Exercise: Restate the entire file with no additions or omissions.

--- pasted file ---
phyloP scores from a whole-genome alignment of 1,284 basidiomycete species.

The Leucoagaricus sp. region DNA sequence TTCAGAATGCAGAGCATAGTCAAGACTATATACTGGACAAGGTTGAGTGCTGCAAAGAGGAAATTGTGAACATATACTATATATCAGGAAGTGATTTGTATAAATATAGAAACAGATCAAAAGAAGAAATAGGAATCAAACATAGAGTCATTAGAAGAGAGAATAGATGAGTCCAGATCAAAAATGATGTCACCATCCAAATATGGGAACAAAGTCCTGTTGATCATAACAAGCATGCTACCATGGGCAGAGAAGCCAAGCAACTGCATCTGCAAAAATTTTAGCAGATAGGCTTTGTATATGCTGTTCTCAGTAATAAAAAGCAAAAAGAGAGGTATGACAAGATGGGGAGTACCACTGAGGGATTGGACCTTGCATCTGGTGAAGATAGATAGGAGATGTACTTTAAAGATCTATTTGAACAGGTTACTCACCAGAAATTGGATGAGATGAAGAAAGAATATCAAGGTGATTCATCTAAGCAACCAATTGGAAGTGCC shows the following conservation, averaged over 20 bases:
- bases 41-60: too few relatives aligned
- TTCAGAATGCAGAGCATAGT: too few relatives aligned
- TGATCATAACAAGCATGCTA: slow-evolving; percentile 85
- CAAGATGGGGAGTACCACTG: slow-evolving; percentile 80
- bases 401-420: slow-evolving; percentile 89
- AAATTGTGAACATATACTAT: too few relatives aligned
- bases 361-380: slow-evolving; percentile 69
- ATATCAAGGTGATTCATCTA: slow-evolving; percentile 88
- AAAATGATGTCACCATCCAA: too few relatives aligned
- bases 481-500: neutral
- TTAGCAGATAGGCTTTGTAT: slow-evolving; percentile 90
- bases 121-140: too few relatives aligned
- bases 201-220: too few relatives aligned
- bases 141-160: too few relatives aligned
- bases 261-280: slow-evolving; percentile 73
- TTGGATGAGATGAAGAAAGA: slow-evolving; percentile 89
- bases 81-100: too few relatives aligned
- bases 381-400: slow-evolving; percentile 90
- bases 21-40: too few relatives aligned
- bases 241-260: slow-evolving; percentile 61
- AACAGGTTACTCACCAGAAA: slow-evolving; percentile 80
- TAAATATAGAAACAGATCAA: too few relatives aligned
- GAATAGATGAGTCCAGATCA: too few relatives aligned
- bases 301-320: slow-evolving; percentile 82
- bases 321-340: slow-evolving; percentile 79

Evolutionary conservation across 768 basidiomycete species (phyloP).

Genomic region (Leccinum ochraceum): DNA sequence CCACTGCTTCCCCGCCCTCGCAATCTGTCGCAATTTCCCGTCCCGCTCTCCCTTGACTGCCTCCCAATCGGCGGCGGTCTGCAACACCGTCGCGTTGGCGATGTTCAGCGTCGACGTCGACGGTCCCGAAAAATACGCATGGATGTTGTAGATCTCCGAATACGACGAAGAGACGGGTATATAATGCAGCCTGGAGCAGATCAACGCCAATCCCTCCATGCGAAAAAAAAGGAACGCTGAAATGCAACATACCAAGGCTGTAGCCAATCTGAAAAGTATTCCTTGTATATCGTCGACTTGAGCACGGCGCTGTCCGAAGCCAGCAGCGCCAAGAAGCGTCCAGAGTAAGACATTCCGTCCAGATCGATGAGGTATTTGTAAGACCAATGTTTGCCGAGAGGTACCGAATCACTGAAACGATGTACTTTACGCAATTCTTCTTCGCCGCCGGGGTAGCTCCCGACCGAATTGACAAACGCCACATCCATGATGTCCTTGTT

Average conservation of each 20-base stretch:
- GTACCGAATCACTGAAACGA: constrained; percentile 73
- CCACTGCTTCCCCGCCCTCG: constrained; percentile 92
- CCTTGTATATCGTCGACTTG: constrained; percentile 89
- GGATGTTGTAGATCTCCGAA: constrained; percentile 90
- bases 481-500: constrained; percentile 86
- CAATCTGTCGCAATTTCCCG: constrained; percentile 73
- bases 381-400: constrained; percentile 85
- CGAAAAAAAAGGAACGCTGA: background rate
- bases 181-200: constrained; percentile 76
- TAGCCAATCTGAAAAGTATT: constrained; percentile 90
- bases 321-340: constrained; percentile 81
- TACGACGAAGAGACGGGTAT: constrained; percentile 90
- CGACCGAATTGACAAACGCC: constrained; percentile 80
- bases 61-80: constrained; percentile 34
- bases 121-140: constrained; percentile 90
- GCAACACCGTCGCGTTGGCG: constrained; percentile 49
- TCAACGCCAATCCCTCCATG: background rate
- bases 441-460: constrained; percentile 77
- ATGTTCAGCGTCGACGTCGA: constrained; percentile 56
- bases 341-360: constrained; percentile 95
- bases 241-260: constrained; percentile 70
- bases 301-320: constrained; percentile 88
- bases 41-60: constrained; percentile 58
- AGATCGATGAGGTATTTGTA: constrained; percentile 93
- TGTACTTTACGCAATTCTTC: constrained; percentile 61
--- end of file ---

phyloP scores from a whole-genome alignment of 1,284 basidiomycete species.

The Leucoagaricus sp. region DNA sequence TTCAGAATGCAGAGCATAGTCAAGACTATATACTGGACAAGGTTGAGTGCTGCAAAGAGGAAATTGTGAACATATACTATATATCAGGAAGTGATTTGTATAAATATAGAAACAGATCAAAAGAAGAAATAGGAATCAAACATAGAGTCATTAGAAGAGAGAATAGATGAGTCCAGATCAAAAATGATGTCACCATCCAAATATGGGAACAAAGTCCTGTTGATCATAACAAGCATGCTACCATGGGCAGAGAAGCCAAGCAACTGCATCTGCAAAAATTTTAGCAGATAGGCTTTGTATATGCTGTTCTCAGTAATAAAAAGCAAAAAGAGAGGTATGACAAGATGGGGAGTACCACTGAGGGATTGGACCTTGCATCTGGTGAAGATAGATAGGAGATGTACTTTAAAGATCTATTTGAACAGGTTACTCACCAGAAATTGGATGAGATGAAGAAAGAATATCAAGGTGATTCATCTAAGCAACCAATTGGAAGTGCC shows the following conservation, averaged over 20 bases:
- bases 41-60: too few relatives aligned
- TTCAGAATGCAGAGCATAGT: too few relatives aligned
- TGATCATAACAAGCATGCTA: slow-evolving; percentile 85
- CAAGATGGGGAGTACCACTG: slow-evolving; percentile 80
- bases 401-420: slow-evolving; percentile 89
- AAATTGTGAACATATACTAT: too few relatives aligned
- bases 361-380: slow-evolving; percentile 69
- ATATCAAGGTGATTCATCTA: slow-evolving; percentile 88
- AAAATGATGTCACCATCCAA: too few relatives aligned
- bases 481-500: neutral
- TTAGCAGATAGGCTTTGTAT: slow-evolving; percentile 90
- bases 121-140: too few relatives aligned
- bases 201-220: too few relatives aligned
- bases 141-160: too few relatives aligned
- bases 261-280: slow-evolving; percentile 73
- TTGGATGAGATGAAGAAAGA: slow-evolving; percentile 89
- bases 81-100: too few relatives aligned
- bases 381-400: slow-evolving; percentile 90
- bases 21-40: too few relatives aligned
- bases 241-260: slow-evolving; percentile 61
- AACAGGTTACTCACCAGAAA: slow-evolving; percentile 80
- TAAATATAGAAACAGATCAA: too few relatives aligned
- GAATAGATGAGTCCAGATCA: too few relatives aligned
- bases 301-320: slow-evolving; percentile 82
- bases 321-340: slow-evolving; percentile 79

Evolutionary conservation across 768 basidiomycete species (phyloP).

Genomic region (Leccinum ochraceum): DNA sequence CCACTGCTTCCCCGCCCTCGCAATCTGTCGCAATTTCCCGTCCCGCTCTCCCTTGACTGCCTCCCAATCGGCGGCGGTCTGCAACACCGTCGCGTTGGCGATGTTCAGCGTCGACGTCGACGGTCCCGAAAAATACGCATGGATGTTGTAGATCTCCGAATACGACGAAGAGACGGGTATATAATGCAGCCTGGAGCAGATCAACGCCAATCCCTCCATGCGAAAAAAAAGGAACGCTGAAATGCAACATACCAAGGCTGTAGCCAATCTGAAAAGTATTCCTTGTATATCGTCGACTTGAGCACGGCGCTGTCCGAAGCCAGCAGCGCCAAGAAGCGTCCAGAGTAAGACATTCCGTCCAGATCGATGAGGTATTTGTAAGACCAATGTTTGCCGAGAGGTACCGAATCACTGAAACGATGTACTTTACGCAATTCTTCTTCGCCGCCGGGGTAGCTCCCGACCGAATTGACAAACGCCACATCCATGATGTCCTTGTT

Average conservation of each 20-base stretch:
- GTACCGAATCACTGAAACGA: constrained; percentile 73
- CCACTGCTTCCCCGCCCTCG: constrained; percentile 92
- CCTTGTATATCGTCGACTTG: constrained; percentile 89
- GGATGTTGTAGATCTCCGAA: constrained; percentile 90
- bases 481-500: constrained; percentile 86
- CAATCTGTCGCAATTTCCCG: constrained; percentile 73
- bases 381-400: constrained; percentile 85
- CGAAAAAAAAGGAACGCTGA: background rate
- bases 181-200: constrained; percentile 76
- TAGCCAATCTGAAAAGTATT: constrained; percentile 90
- bases 321-340: constrained; percentile 81
- TACGACGAAGAGACGGGTAT: constrained; percentile 90
- CGACCGAATTGACAAACGCC: constrained; percentile 80
- bases 61-80: constrained; percentile 34
- bases 121-140: constrained; percentile 90
- GCAACACCGTCGCGTTGGCG: constrained; percentile 49
- TCAACGCCAATCCCTCCATG: background rate
- bases 441-460: constrained; percentile 77
- ATGTTCAGCGTCGACGTCGA: constrained; percentile 56
- bases 341-360: constrained; percentile 95
- bases 241-260: constrained; percentile 70
- bases 301-320: constrained; percentile 88
- bases 41-60: constrained; percentile 58
- AGATCGATGAGGTATTTGTA: constrained; percentile 93
- TGTACTTTACGCAATTCTTC: constrained; percentile 61